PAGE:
The NFL and the referees union have been in intense discussions over the past four days -- some in person, some of those talks over the telephone. One semi-constant presence at the meetings has been Roger Goodell.
According to various sources, Goodell has been professional and engaged. But one person familiar with the talks also described Goodell this way: as a passenger on a train controlled by NFL owners.
"I think if Roger had final say, this thing would have been settled months ago," said one source close to the situation. "But the owners are driving this and all Roger can do is watch and do what they want."
And that is the problem. That is the problem that is crushing Goodell's legacy.
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I know Roger Goodell. I like Roger Goodell. Good human being. But because Goodell refuses to tell the extremist owners intent on union-busting that their approach is wrong, we've reached this point, where under his commissionership, the NFL's credibility is being atomized because of greed and pure stupidity.
And the owners, many of whom are faceless to most fans, will escape harm from their decision to fight a senseless fight with game officials, while Goodell's credibility and legacy are obliterated. And make no mistake, unfortunately, that's what's happening. Goodell has preached safety and fined players hundreds of thousands of dollars -- all under the umbrella of wanting to make the game safer.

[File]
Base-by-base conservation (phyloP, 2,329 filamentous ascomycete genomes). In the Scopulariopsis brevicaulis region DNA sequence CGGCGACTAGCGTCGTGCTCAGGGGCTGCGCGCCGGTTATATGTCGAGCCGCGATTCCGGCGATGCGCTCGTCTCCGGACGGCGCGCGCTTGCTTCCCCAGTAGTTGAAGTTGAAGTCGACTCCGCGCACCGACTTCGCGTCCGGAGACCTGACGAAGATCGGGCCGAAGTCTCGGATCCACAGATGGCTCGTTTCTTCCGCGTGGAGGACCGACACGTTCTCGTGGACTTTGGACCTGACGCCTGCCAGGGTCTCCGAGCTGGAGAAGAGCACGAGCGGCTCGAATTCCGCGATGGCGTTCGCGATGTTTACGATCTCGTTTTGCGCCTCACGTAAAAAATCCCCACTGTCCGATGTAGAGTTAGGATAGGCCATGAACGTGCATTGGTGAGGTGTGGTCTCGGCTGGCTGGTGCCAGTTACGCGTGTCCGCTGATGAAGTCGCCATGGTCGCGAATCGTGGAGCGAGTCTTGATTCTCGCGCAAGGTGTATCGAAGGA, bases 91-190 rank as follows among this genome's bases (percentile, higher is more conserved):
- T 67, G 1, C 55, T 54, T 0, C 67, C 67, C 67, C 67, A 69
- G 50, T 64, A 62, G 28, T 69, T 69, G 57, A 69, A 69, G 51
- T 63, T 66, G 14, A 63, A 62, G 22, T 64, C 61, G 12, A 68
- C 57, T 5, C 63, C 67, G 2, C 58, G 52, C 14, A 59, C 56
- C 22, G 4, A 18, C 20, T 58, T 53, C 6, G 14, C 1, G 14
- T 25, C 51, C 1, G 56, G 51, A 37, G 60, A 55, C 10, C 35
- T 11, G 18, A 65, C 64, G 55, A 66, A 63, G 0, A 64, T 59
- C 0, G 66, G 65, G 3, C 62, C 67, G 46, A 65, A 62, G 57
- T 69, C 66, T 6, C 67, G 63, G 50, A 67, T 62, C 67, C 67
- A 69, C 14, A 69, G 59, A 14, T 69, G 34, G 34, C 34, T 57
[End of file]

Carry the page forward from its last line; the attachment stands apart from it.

But under that same umbrella has been this referee abomination. Ex-Lingerie Football League clowns presiding over a game that quickly devolved into 1950s football where anything goes. Cheating, chop-blocking, punches to the head like this is Muay Thai -- only thing missing is Deacon Jones and the head slap.
The two cannot co-exist. You cannot have men and women that ref'd models in their underwear and Division II fullbacks now officiate the greatest, fastest athletes on the planet, and say you care about legacy.
This isn't all Goodell's fault. He's at the mercy of the owners, but this era in football will go down as one of the more contentious in its history, and who do you think will get the blame for that? Jerry Jones? 'Jerrah' will laugh his ass off en route to the Caymans to cash his checks. Goodell will be left holding this pile of steaming crap, his legacy ailing.
The reason for this mess is shared, with the owners deserving much of the blame, but the public only sees Goodell. Proof of this is ESPN reported that 70,000 voicemails were left for Goodell overnight. They weren't left for Woody Johnson.
In the end, to prevent his legacy from ending up at the bottom of the Hudson, Goodell needs to stand up to the owners. He works for them but he's not an automaton. He's not a slave. Again, good man. Smart man. But you save your legacy and the league by telling the owners to stop being hard liners and get this done.
If the owners refuse, you threaten to resign. If they still refuse, you resign. You go. You get the (expletive deleted) out of this league so you can look yourself in the mirror.
If player safety really means a great deal to Goodell, as I suspect it really does, he needs to put up or shut up. You tell the owners to stop acting like this is a plutocracy, demanding the serf players just eat cake and shut up. If the owners don't listen, you bounce.
I know Goodell's counterpart, DeMaurice Smith, has told some of the most powerful players in the sport to pipe down or that they were dead wrong. Goodell needs to do the same.
This is a chance for Goodell to both save the image of the league and his legacy by standing up to the owners.